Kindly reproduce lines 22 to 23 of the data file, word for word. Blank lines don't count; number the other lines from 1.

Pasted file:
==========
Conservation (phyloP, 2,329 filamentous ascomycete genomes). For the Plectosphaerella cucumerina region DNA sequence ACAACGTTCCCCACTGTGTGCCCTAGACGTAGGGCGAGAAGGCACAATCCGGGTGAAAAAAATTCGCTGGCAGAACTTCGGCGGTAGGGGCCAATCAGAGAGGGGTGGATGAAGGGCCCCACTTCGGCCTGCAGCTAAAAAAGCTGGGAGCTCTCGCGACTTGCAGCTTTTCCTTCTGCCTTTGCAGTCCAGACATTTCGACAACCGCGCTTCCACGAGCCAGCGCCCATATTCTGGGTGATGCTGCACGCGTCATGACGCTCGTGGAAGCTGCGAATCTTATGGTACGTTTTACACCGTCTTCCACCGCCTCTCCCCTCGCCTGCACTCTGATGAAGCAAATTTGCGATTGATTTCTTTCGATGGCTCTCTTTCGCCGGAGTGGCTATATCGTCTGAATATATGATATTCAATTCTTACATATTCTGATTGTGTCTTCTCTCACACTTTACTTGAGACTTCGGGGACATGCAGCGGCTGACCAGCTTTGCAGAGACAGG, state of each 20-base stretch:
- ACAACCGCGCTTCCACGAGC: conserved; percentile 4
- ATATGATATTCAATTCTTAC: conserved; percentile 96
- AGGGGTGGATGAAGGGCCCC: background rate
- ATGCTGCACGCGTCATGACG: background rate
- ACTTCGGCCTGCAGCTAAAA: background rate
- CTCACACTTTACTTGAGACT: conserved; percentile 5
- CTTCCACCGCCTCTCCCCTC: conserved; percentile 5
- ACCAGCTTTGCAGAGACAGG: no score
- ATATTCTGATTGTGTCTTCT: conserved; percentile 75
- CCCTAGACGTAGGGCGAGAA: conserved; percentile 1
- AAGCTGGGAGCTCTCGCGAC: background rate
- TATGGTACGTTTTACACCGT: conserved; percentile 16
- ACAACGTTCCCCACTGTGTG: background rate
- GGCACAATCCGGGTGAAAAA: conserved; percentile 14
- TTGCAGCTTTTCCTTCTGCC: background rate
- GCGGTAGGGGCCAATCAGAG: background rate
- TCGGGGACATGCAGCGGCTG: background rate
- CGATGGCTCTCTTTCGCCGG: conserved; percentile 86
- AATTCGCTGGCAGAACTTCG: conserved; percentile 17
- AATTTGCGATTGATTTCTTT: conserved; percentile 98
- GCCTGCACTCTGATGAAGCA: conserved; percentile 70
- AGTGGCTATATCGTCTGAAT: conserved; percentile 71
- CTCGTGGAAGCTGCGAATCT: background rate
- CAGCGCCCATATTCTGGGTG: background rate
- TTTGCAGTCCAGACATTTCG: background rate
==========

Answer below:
- GCCTGCACTCTGATGAAGCA: conserved; percentile 70
- AGTGGCTATATCGTCTGAAT: conserved; percentile 71